Believe it or not – this is a colour photograph, despite looking like a Black and White image.
At its highest point, this sculpture is 100 ft high and each head weighs 300 tonnes. The project cost £5 million to create and, as well as being the largest equine sculpture in the world, they are the largest public artwork in Scotland.
In mythology, a Kelpie was a supernatural shape-shifting creature that often took the form of a horse. Sculptor Andy Scott based this sculpture on two working Clydesdale horses but the sculpured heads do seem to change shape as the light changes or as you walk around the installation. Made of stainless steel, the sculpture reflects the sky around it, which is why the grey sky that is reflected in the stainless steel tiles, makes this photograph look like a Black and White image.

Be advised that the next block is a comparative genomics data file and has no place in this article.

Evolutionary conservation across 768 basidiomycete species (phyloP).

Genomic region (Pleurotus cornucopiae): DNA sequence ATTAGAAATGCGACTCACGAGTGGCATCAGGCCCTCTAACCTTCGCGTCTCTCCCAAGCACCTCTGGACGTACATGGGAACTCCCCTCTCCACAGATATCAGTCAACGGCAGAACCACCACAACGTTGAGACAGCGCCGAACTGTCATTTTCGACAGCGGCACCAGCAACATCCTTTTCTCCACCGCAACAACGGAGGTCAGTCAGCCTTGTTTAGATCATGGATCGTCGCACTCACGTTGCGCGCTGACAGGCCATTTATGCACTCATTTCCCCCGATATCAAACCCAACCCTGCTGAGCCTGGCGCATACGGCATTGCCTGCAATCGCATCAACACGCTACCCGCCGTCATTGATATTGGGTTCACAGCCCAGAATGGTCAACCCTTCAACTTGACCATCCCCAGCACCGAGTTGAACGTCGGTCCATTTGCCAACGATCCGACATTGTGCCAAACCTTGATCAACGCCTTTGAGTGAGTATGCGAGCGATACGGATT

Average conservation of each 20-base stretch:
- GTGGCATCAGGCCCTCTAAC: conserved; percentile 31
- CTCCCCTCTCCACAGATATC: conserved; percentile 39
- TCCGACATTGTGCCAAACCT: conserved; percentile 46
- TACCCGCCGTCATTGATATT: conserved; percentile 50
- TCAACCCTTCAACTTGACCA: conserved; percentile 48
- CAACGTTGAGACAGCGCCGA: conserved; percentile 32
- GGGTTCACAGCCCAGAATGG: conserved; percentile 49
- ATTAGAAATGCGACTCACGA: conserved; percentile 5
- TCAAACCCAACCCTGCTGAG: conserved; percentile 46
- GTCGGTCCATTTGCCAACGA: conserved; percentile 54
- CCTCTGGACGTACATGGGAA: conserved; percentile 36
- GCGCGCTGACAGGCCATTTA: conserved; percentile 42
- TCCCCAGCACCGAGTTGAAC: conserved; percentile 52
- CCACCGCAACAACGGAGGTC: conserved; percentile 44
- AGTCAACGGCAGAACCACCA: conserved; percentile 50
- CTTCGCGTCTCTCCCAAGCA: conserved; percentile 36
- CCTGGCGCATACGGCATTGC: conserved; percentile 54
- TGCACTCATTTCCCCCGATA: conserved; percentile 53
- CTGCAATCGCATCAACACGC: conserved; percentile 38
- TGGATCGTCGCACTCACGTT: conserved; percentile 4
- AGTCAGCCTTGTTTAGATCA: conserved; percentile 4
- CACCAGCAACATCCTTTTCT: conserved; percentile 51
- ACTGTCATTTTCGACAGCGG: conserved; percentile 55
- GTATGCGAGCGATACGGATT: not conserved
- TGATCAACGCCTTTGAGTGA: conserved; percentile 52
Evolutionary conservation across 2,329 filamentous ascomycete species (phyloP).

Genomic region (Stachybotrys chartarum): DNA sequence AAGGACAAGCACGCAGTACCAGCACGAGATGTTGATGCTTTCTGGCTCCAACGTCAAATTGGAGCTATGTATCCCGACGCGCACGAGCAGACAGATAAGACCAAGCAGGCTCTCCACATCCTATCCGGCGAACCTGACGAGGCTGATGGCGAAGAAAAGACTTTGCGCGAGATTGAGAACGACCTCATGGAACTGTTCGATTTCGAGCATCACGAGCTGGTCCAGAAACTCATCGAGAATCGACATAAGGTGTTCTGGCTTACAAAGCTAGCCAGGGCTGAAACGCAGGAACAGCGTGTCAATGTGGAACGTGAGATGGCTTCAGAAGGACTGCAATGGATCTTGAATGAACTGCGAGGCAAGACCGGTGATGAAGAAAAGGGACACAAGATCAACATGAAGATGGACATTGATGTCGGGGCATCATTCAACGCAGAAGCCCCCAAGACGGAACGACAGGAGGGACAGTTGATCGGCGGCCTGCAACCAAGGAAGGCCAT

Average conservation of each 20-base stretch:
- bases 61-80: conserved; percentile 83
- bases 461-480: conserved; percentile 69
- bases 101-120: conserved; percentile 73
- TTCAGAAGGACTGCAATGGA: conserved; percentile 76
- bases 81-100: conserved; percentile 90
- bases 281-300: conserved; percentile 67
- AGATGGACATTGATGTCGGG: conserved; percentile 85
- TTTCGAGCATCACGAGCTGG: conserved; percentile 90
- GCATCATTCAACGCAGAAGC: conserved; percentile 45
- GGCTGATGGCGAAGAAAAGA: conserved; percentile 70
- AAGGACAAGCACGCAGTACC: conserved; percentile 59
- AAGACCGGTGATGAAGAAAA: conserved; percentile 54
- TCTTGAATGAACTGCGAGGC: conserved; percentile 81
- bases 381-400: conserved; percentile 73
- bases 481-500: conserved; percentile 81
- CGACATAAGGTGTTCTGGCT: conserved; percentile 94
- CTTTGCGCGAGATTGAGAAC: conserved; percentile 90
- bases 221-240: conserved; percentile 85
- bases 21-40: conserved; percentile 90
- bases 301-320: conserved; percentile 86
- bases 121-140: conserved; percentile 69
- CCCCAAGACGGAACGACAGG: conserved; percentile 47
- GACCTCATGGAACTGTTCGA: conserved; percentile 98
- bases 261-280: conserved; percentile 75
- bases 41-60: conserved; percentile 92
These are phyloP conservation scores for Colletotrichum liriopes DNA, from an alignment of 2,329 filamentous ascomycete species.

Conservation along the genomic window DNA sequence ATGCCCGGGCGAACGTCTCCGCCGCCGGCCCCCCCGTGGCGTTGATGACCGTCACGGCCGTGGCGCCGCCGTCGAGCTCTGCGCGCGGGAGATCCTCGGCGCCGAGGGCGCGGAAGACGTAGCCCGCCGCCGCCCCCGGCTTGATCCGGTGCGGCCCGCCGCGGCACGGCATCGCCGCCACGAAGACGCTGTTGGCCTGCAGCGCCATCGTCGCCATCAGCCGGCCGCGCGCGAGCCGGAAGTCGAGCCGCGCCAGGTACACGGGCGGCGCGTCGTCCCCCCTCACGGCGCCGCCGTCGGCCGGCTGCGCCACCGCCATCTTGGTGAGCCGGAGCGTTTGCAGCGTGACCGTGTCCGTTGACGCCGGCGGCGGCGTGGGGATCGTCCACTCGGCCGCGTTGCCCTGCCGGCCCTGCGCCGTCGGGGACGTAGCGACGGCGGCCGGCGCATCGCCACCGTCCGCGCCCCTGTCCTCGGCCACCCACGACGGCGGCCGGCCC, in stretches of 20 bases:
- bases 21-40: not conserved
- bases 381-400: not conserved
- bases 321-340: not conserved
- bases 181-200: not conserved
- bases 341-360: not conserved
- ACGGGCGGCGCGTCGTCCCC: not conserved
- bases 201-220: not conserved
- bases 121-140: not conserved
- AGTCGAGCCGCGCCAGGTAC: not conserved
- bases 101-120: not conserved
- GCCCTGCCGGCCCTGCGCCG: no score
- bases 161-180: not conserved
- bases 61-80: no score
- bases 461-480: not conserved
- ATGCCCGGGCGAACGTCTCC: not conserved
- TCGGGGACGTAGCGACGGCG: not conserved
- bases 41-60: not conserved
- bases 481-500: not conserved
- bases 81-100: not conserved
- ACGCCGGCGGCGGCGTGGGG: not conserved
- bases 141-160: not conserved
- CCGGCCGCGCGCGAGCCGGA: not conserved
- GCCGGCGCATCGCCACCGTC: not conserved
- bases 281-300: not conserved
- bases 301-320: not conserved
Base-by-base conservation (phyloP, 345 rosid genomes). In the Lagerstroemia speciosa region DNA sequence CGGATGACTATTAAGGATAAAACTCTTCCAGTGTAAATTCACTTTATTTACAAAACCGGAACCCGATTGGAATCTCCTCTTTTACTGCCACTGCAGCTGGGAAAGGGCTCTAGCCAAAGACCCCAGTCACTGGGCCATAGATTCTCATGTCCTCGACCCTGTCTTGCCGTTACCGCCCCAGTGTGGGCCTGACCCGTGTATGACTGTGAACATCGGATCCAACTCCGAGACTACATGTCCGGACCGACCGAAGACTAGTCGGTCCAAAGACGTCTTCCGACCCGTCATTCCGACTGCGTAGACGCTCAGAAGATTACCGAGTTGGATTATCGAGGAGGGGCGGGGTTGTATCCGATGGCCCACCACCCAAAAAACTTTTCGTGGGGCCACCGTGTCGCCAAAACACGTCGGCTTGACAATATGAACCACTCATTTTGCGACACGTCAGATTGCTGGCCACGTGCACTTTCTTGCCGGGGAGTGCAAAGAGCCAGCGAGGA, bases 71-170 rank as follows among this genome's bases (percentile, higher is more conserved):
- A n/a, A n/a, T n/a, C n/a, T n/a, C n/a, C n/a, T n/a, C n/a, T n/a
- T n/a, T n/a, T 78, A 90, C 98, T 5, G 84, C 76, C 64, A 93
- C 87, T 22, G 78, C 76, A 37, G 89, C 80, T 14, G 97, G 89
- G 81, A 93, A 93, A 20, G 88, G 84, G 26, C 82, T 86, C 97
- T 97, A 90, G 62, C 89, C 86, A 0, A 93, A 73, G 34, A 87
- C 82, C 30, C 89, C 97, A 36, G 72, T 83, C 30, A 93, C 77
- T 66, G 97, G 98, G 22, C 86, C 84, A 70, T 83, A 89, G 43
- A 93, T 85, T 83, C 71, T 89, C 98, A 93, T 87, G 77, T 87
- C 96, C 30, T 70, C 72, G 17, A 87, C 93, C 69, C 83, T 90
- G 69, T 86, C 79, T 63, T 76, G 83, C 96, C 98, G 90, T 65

I’ve seen photos of The Kelpies that have been taken in bright sunlight and they look completely different.
If you are anywhere near Falkirk on your travels, we would recommend a visit to this amazing installation. It’s only as you walk towards The Kelpies that you appreciate the sheer scale of this work and they actually look quite intimidating at first. But when you learn that they are a tribute to the gentle giants of the equine world, which played such a vital part in Scotland’s industrial past, you see them in a different way.
Something tells me I will be photographing The Kelpies over and over again.
Photograph taken 4th September 2015 with a Canon Eos 5D Mk III and a 24mm – 70mm lens set to 24mm. Exposure 1/320 second at f 6.3. ISO 100.